Thursday, October 31, 2019

Fear's power and the threat's proximity

“If you're not haunted by something, as by a dream, a vision, or a memory, which are involuntary, you're not interested or even involved.”
Jack Kerouac, Book of Sketches

 Close calls in our own back yard

 By Rob Carrigan,

We tend to measure fear by how close it comes to us. If some thing threatens — especially in our own backyard, next door, or even down the street, we pay attention. That applies to the street near my house, on which I drive everyday to work.

"This town, known as Colorado’s Sweetheart City, had a little more sweetness than it could handle Friday," read a wire piece in the Los Angeles Times February 16, 1990, when the large storage tank exploded sending Molasses into the neighborhoods around the the Western Sugar Company in Loveland, Colorado.

"A molasses storage tank sprang a leak before dawn, spilling its gooey contents onto city streets and an industrial park. The molasses, stiffened by near-zero temperatures, flowed slowly and more than a foot deep about one-half mile down a city street. City officials estimated that about 100,000 gallons spilled from the tank, which was at an old sugar factory."

 It called to mind a much more devastating accident in the Boston area nearly 100 years ago.

"Around lunchtime on the afternoon of January 15, 1919, a giant tank of molasses burst open in Boston’s North End. More than two million gallons of thick liquid poured out like a tsunami wave, reaching speeds of up to 35 miles per hour. The molasses flooded streets, crushed buildings and trapped horses in an event that ultimately killed 21 people and injured 150 more. The smell of molasses lingered for decades," wrote Emily Sohn for the History Channel.

"Already pinned down by fallen buildings, some victims then became stuck in molasses. The liquid was a foot deep in some places. At least one person died by asphyxiation hours after the accident, Sharp says. Rescue efforts would have likely been easier, she speculates, if the accident had happened in the heat of July and the molasses had been able to spread further out from the tank."

Seems like an uncommonly cruel way to go, to me. 

Fortunately, the Loveland spill was not nearly as catastrophic. On February 16, 1990, when the large storage tank exploded sending Molasses into the neighborhoods around the the Western Sugar Company in Loveland, Colorado. It was a sticky mess even covered by the national news but no reported deaths.

Though, we are not always so fortunate. 

"On Sept. 26, 1973, an explosion trapped workers atop a grain elevator in Loveland, Colorado. Authorities summoned a helicopter to help rescue workers from the roof of the Big Thompson Mill and Elevator. The explosion destroyed a section of the "Big T" structure from levels three to seven. The section measured 25-feet in width. The Loveland Fire Department received mutual aid from the fire departments in Berthound and Fort Collins." according to Loveland Fire Rescue Authority archives.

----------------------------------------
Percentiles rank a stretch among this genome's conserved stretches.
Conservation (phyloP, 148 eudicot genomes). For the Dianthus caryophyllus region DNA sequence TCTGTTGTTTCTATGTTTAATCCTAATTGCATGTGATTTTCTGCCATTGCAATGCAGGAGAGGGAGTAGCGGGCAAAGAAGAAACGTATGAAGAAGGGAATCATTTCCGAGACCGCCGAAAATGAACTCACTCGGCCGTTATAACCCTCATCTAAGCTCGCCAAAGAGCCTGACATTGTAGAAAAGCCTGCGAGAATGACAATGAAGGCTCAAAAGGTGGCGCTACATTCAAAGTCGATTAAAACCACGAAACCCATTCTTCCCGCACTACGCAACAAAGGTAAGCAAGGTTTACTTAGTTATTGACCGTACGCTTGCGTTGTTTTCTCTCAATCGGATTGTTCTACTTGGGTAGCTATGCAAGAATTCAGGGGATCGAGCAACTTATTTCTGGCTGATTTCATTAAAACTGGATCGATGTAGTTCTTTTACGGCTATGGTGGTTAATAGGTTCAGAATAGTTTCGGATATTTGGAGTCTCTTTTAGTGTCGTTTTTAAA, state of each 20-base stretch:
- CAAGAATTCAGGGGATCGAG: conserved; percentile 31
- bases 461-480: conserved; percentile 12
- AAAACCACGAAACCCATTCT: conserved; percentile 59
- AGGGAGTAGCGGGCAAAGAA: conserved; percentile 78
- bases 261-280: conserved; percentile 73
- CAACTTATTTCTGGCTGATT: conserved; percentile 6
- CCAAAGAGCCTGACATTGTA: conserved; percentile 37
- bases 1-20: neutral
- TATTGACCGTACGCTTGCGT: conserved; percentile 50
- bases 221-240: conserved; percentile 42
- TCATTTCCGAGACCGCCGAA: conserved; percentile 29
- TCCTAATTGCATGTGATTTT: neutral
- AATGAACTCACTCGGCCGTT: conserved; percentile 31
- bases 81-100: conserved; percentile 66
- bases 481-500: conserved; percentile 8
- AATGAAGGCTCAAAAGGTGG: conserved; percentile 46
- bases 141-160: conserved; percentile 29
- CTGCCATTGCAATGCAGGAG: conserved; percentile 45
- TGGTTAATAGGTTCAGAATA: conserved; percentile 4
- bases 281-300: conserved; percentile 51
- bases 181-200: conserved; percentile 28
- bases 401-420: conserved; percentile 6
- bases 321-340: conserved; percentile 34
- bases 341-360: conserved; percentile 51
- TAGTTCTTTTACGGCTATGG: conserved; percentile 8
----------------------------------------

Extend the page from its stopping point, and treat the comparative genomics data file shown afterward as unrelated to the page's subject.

“Loveland elevator blast kills two, injures five," read the Greeley Tribune at the time.

“A devastating explosion ripped through the Big Thompson Mill Grain Company Elevator in downtown Loveland Wednesday afternoon, killing two men and injuring five. The explosion, which occurred at about 1:45 pm, Wednesday, blew out the concrete side of the 90-foot structure and large chunks of concrete and other debris were thrown a block away. …" reported Mike Peters, Tribune Staff Writer.

" F. J. (Bud) Westerman, owner of a clothing store located less than 50 yards from the elevator, at 565 N. Cleveland Ave, said he thought the blast was an earthquake at first. … There was concern for a while that the 70-year-old elevator would collapse, and spectators were cleared from the area. The building was leaning toward the west, but Westerman said it has always “listed” a little. ….” Greeley Daily Tribune.  September, 27, 1973. 

Photo 1:
Big T explosion in Loveland.

Photo 2:
Rescue worker looks for survivor of  molasses spill in Boston.

Photo 3:
Tank collapse near Madison Avenue in Loveland in 1990. Loveland Reporter Herald photo.

Thursday, October 24, 2019

Outlaw, God's Problem Child in Centennial state

Colorado Has a Story to Tell

Willie and Colorado: To all the states I've loved before

By Rob Carrigan,

Songs come easy to him, says Country music legend Willie Nelson.
"When I started counting my blessings, my whole life turned around," says Nelson's hemp-infused coffee beans as his first product in a recent health and wellness line called, "Willie's Remedy."
 According to Nelson's website, the coffee is infused with "certified organic, full-spectrum hemp oil grown in Colorado" and the coffee is sourced from smallholder farms in Colombia.
Nelson's brand is aimed at selling "non-intoxicating hemp-based products." His current wife, Annie, helps in the curating of the brand that will roll out more "hemp-based health and wellness products." 
The couple introduced "Willie's Reserve" in 2015. The cannabis brand helps tap licensed cultivators for their legal, medical, and adult-use cannabis products. The company claims when brewed properly, each eight-ounce cup of Willie's Remedy coffee will contain seven milligrams of hemp-derived CBD.